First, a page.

James Langevin is The United States Representative for Rhode Island’s second Congressional District, a post he has held since 2001. Langevin served in several key roles in state government before his election to Congress, where he is a member of the House Armed Services and Homeland Security Committees. Congressman Langevin is a legacy figure in RI and beyond. He’s the first quadriplegic to serve in Congress and became the first quadriplegic appointed Speaker Pro Tempore during the 116th Congress.
He became a quadriplegic following an accident involving a gun, which occurred while he was a high school summer cadet with The Warwick Police Department. Following the accident, Langevin pivoted his passion for law from law enforcement to law and policy-making, and has been a respected and credible RI leader for the better part of the last three decades.
During an extensive conversation conducted with Representative Langevin for The Bartholomewtown Podcast, the Congressman offered revealing insights into his motivation to serve.
James Langevin: Unfortunately, things don’t always turn out as we think they will. In my case, unfortunately, I was in that police locker room with two police officers. One of them had a new weapon that he had purchased, and the other officer didn’t realize there was a bullet in the pipe. He pulled the trigger to test it, and the bullet ricocheted off of a locker, went into my neck and separated my spinal cord. So, I’ve been paralyzed ever since. That was in 1980, and you could imagine what it did to my dream of law enforcement. It was a challenging time — a difficult time to go through a transition.
I had to make adjustments, both physical and otherwise. And one of the biggest things was that I was asking myself, “What am I gonna do with my life?”
I was very fortunate to have an incredibly supportive community that rallied around me and my family at a time that we needed it the most, and that had a profound impact on me. It showed me what people can do when they care about making a difference in someone’s life. I guess that is the essence of what public service is all about: How do we make a difference in our community? For myself, I said, “You know what? If I can ever do something to give back, I would want to do that and to try to jump at the chance.” And it happened that one thing led to another and I started getting more and more interested in government and public service. It was suggested that I might want to try my hand at running for political office.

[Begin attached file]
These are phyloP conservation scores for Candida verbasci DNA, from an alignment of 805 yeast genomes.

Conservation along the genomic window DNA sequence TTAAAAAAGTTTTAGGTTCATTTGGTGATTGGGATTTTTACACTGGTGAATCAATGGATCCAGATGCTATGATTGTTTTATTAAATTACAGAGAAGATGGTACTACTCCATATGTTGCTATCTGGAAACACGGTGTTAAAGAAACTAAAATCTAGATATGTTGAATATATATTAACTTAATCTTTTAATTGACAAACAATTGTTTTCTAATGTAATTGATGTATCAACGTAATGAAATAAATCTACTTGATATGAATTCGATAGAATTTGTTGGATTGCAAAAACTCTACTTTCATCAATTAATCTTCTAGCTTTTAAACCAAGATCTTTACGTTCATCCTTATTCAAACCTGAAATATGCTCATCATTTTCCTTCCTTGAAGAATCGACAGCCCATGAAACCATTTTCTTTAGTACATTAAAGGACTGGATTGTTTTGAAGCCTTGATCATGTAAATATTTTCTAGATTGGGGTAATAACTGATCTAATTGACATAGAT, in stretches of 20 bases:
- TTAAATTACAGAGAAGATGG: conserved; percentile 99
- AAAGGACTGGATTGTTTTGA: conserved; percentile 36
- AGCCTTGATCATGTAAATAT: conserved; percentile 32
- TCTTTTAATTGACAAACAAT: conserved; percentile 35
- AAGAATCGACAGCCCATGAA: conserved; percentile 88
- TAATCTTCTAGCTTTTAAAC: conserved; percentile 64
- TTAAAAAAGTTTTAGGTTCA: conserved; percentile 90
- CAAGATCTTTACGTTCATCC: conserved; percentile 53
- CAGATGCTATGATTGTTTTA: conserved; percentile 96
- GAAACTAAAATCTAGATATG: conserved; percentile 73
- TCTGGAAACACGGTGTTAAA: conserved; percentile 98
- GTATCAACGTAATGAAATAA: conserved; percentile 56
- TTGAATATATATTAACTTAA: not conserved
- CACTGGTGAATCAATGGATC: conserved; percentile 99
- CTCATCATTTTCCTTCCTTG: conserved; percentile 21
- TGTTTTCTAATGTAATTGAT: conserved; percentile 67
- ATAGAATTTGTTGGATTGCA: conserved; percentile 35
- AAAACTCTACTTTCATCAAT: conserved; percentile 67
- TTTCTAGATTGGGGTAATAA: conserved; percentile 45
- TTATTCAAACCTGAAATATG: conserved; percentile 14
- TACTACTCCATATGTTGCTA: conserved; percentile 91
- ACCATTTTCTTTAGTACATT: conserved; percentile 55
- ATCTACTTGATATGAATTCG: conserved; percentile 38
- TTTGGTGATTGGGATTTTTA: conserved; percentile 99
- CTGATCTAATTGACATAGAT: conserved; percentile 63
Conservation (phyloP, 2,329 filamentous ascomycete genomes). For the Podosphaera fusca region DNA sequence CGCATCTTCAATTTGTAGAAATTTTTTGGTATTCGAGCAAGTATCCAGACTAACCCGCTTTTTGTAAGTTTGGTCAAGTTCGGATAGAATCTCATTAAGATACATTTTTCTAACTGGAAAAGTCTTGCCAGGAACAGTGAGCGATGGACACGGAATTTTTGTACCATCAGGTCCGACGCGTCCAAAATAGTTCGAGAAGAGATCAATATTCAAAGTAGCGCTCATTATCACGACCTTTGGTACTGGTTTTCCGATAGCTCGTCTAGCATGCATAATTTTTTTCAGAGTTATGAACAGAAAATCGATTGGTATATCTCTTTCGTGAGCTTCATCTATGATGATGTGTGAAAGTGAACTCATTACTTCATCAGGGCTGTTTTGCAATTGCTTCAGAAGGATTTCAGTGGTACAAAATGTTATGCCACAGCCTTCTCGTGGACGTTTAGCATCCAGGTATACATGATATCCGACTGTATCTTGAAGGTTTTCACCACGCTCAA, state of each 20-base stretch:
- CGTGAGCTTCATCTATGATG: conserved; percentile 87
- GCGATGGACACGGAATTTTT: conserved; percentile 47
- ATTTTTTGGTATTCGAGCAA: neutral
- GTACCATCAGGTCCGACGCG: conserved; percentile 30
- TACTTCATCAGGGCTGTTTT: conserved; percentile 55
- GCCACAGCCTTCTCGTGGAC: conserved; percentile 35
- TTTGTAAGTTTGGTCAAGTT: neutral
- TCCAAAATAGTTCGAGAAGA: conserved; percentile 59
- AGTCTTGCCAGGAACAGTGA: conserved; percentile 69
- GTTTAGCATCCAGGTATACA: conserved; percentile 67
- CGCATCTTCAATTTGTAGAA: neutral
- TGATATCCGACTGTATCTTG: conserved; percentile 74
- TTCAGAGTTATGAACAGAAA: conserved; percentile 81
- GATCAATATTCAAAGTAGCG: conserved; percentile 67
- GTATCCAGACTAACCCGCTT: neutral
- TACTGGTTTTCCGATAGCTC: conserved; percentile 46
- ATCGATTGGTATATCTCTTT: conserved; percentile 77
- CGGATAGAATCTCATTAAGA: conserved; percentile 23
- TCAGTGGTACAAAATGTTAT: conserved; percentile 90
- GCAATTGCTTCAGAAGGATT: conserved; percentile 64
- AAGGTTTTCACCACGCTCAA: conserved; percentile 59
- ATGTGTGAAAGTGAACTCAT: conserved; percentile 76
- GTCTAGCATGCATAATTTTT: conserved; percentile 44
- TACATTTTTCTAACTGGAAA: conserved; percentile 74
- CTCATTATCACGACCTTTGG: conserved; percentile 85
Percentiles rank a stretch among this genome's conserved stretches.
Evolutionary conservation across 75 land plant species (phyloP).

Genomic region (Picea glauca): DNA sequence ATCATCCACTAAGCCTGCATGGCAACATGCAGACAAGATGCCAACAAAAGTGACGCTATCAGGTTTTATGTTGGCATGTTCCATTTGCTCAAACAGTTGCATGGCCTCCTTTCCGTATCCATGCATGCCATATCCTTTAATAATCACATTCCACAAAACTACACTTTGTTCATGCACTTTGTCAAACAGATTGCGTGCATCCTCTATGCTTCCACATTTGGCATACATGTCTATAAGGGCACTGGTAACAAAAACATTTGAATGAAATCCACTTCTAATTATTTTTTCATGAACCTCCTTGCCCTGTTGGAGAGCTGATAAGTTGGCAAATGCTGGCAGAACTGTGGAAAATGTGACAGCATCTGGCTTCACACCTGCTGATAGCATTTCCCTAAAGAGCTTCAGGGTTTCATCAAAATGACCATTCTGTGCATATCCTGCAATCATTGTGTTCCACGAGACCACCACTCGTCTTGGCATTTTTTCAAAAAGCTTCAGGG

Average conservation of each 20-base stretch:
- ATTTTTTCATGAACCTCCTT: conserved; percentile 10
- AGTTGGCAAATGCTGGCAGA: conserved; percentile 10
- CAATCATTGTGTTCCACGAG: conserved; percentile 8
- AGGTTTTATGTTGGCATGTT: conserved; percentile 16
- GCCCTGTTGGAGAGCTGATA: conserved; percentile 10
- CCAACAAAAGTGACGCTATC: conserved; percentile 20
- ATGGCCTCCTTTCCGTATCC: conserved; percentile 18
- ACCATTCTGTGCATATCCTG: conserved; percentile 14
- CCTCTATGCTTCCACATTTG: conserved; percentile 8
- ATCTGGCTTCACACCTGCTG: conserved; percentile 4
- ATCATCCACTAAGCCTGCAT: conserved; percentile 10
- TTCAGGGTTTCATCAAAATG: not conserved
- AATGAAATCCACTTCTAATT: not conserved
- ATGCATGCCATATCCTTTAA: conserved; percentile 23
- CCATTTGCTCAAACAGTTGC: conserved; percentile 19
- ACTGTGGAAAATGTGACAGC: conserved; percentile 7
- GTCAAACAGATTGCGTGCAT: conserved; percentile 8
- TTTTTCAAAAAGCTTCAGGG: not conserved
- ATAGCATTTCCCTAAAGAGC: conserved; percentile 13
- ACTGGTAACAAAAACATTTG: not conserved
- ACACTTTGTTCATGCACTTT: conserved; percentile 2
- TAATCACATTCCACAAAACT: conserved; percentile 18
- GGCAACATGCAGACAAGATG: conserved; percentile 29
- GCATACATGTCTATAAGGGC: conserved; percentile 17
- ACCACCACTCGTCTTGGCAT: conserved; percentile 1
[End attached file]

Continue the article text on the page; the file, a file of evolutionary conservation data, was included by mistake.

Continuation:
Bill Bartholomew (Motif): You’ve been an elected official in RI for a good while. You’re an old guard Rhode Islander. What’s that experience like?
JL: Thank you. I’m very honored to have the trust and support of the people who elected me and reelected me time and again. The responsibility is never lost on me, and I’m grateful for people believing in me and supporting me.
I have a great relationship with my colleagues in the RI Congressional Delegation. Senator Reed, who’s been in the Congress, thankfully longer than I have [he laughs] — he’s the most senior of all us. We always have Rhode Island’s interest at heart. Generally, on all issues, we’re pulling in the same direction. I’m fortunate in that respect, so it makes my job easier.
BB: The proximity of all of us in RI, obviously there are four congressional delegates, and you have a constituency that has above average access to each of you at any given point in time.
JL: Sure. I mean, the fact that RI is such a small state makes it so everyone kind of knows each other or are related to each other. That’s one of the benefits of a small state, that you have access to the top elected officials. You know, when they say, “The next time I see the, you know, the Governor or Congressman, a Senator, I’m going to let them know how I feel,” for good or bad, Rhode Islanders are able to do that.
It’s an accountability factor. Accountability is another reason why I come back to RI every weekend with rare exception. Sometimes I’m traveling on business or I have to stay in Washington, but almost every weekend, now, I’m back home. It’s important to stay in touch with the people I represent.